It has been a long time since even Tony Blair expressed optimism about the state of Iraq. We have to go back as far as January 2004 to find an unqualified assertion that the invasion was "the only way to establish long-term peace and stability". He told British troops in Basra that people in Iraq and around the world "will look back on what you have done and give thanks, and recognise that they owe you a tremendous debt of gratitude". That seemed implausible at the time, and is much less likely now. You have to go back even further to find the Prime Minister asserting that things were getting better for Iraqis.
If Mr Blair were still confident of the rightness of his decision, he could claim that the Battle of Amarah over the last few days proved this newspaper wrong. He could say that the fighting shows that not all the violence in Iraq is caused by the presence of foreign troops. In Amarah it was prompted by their absence, by the withdrawal of British forces in August. The trouble is that this would also mean contradicting General Sir Richard Dannatt, the Chief of the General Staff, who said that the British presence "exacerbates" the security situation. And it would, therefore, require Mr Blair to contradict himself, as he was forced, humiliatingly, to say that he agreed with "every word" that the general had said.
The larger truth, of course, is that the Battle of Amarah is a ghastly illustration of the depths of the bloody crisis into which the US-British intervention has plunged Iraq. If British soldiers stay in Amarah, they are a target for "resistance". If they pull out, the militias aligned with different Shia factions fight for control. As we argued last week, the south of Iraq is at the point where the bloodshed of our staying is roughly the same as that of going. Neither course is ideal; both courses are a vivid confirmation of the folly of invading Iraq in the first place.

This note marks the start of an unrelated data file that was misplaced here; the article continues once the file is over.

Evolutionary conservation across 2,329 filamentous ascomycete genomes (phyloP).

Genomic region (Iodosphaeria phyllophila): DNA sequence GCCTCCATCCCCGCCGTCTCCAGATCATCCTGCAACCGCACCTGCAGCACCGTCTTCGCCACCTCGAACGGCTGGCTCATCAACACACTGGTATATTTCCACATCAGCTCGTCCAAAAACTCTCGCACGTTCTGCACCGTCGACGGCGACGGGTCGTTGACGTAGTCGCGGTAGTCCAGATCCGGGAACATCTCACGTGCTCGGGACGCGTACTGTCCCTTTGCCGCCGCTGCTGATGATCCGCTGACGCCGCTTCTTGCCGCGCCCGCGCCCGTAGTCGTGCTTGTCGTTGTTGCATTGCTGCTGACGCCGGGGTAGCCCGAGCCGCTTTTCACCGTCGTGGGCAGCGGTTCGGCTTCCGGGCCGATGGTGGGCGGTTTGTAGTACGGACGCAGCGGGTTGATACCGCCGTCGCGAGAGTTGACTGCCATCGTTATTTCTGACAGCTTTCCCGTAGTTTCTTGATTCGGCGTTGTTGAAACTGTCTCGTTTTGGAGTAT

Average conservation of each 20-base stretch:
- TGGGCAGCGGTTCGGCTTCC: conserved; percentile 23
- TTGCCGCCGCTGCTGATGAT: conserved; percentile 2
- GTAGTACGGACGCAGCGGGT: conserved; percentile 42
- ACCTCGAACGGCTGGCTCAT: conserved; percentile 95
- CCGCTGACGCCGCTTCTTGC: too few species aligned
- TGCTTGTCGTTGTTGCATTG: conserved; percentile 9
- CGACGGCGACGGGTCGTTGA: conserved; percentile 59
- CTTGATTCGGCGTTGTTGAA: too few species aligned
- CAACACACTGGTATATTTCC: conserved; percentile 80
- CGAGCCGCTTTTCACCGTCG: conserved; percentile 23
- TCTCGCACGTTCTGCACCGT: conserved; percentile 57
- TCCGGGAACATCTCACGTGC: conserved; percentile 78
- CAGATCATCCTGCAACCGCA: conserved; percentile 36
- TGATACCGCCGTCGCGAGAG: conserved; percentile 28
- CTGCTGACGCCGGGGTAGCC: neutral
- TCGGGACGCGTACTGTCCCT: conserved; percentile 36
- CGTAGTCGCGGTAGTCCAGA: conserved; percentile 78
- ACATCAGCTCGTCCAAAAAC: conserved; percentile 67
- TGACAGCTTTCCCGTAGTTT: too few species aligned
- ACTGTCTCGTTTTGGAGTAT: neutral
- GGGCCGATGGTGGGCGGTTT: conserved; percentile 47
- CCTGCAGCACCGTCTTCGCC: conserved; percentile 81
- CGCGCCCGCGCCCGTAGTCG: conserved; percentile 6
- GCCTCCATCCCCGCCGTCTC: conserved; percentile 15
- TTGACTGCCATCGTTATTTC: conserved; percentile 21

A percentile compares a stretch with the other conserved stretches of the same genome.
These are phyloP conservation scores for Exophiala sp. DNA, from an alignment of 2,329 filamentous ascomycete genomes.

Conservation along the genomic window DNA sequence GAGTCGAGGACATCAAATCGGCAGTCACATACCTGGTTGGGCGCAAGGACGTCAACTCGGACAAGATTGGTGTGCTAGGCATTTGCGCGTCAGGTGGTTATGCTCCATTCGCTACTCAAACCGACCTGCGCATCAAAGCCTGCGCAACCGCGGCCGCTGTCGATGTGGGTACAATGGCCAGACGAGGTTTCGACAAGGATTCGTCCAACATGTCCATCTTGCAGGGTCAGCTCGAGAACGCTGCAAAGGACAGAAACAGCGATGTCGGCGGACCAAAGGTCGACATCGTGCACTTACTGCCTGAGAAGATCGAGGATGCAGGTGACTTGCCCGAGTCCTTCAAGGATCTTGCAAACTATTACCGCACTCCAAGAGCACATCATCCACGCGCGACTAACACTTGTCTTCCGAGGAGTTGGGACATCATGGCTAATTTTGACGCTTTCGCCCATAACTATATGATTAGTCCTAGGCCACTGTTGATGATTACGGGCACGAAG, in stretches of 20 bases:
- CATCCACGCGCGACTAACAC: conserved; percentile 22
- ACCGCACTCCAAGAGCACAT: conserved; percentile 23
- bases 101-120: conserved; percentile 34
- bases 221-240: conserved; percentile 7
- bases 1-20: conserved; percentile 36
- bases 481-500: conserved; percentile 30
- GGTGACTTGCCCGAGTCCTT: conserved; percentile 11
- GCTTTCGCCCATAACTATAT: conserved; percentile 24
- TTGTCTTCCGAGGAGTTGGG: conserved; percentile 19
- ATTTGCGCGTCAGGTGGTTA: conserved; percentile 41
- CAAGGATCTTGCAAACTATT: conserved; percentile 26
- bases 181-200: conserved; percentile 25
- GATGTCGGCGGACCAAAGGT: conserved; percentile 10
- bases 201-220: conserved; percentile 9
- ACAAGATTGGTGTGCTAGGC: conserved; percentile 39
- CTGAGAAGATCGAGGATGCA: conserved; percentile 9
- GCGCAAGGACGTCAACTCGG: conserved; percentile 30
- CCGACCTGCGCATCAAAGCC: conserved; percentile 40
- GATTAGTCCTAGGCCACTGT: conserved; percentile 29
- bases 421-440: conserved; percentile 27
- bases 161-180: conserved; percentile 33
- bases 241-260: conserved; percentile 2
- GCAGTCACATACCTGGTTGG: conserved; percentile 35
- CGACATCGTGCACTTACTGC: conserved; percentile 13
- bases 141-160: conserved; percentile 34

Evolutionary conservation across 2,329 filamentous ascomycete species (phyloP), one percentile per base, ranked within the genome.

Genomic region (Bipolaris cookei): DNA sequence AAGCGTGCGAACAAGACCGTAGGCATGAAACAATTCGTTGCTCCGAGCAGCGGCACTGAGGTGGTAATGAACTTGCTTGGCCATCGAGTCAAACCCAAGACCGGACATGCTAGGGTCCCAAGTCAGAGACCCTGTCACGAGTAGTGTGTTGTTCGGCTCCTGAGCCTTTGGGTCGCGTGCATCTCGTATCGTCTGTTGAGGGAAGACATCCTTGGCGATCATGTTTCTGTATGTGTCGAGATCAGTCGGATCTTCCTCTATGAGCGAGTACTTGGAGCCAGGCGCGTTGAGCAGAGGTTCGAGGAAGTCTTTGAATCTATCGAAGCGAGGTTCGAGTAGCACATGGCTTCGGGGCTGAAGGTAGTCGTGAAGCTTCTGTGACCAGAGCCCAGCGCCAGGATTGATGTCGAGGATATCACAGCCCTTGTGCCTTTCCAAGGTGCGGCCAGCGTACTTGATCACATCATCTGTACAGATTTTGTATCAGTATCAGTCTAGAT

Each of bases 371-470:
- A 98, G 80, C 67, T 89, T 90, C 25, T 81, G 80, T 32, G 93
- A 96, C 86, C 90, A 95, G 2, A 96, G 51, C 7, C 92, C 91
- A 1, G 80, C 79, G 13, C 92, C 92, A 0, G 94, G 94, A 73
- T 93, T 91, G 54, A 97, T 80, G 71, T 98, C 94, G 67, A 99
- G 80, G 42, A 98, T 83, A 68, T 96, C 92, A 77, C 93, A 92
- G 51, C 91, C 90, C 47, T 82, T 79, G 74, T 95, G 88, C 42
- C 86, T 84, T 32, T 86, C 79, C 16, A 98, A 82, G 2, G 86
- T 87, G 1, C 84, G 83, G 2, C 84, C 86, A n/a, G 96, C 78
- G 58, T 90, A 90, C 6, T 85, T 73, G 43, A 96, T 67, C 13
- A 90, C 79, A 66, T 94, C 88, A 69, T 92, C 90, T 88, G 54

This newspaper argued against the invasion three years ago, partly on the grounds that it was disastrous to go in without a credible plan for getting out again. No such plan existed, and it still does not. Meanwhile, the Bush administration is paralysed by the mid-term elections next month. And the Blair government is paralysed by not knowing in which direction the US is heading.
Yet the brazenness of Mr Bush and Mr Blair knows few bounds. The President has assembled his generals this weekend in order to give the impression before Americans go to the polls that there might be a third way between "stay the course" and "cut and run", as James Baker, the Bush family troubleshooter, hinted. Meanwhile Mr Blair deploys all his verbal dexterity to re-interpret Sir Richard's words in a way that makes them compatible with his own. This exercise in semantics cannot forever bridge the gap between staying in and pulling out. Last week Mr Blair said that he, and Sir Richard, want to "get the job done as soon as possible". But getting the job done - whatever that might once have meant - looks like becoming harder to achieve over time.
As Saul David observes on page 30, the lesson of history is that withdrawal is inevitable and that, beyond a certain point, staying in a situation like Iraq for domestic political reasons only makes matters progressively worse. The British forces in southern Iraq are at or near that point now. They should pull out within 12 months, and the Americans will follow in due course - when Mr Bush's successor is elected, if not sooner. Mr Bush and Mr Blair know that their strategy in Iraq is not working, and they are clearly in the early stages of preparing people for disengagement along the lines of one of the oldest devices of military history: to declare victory and leave.
Get ready for a whole new lexicon of weasel words - drawdown, redeployment, or, as Mr Bush said last week, "our tactics are adjusting" - to describe the miserable reality of mistake, retreat and shame.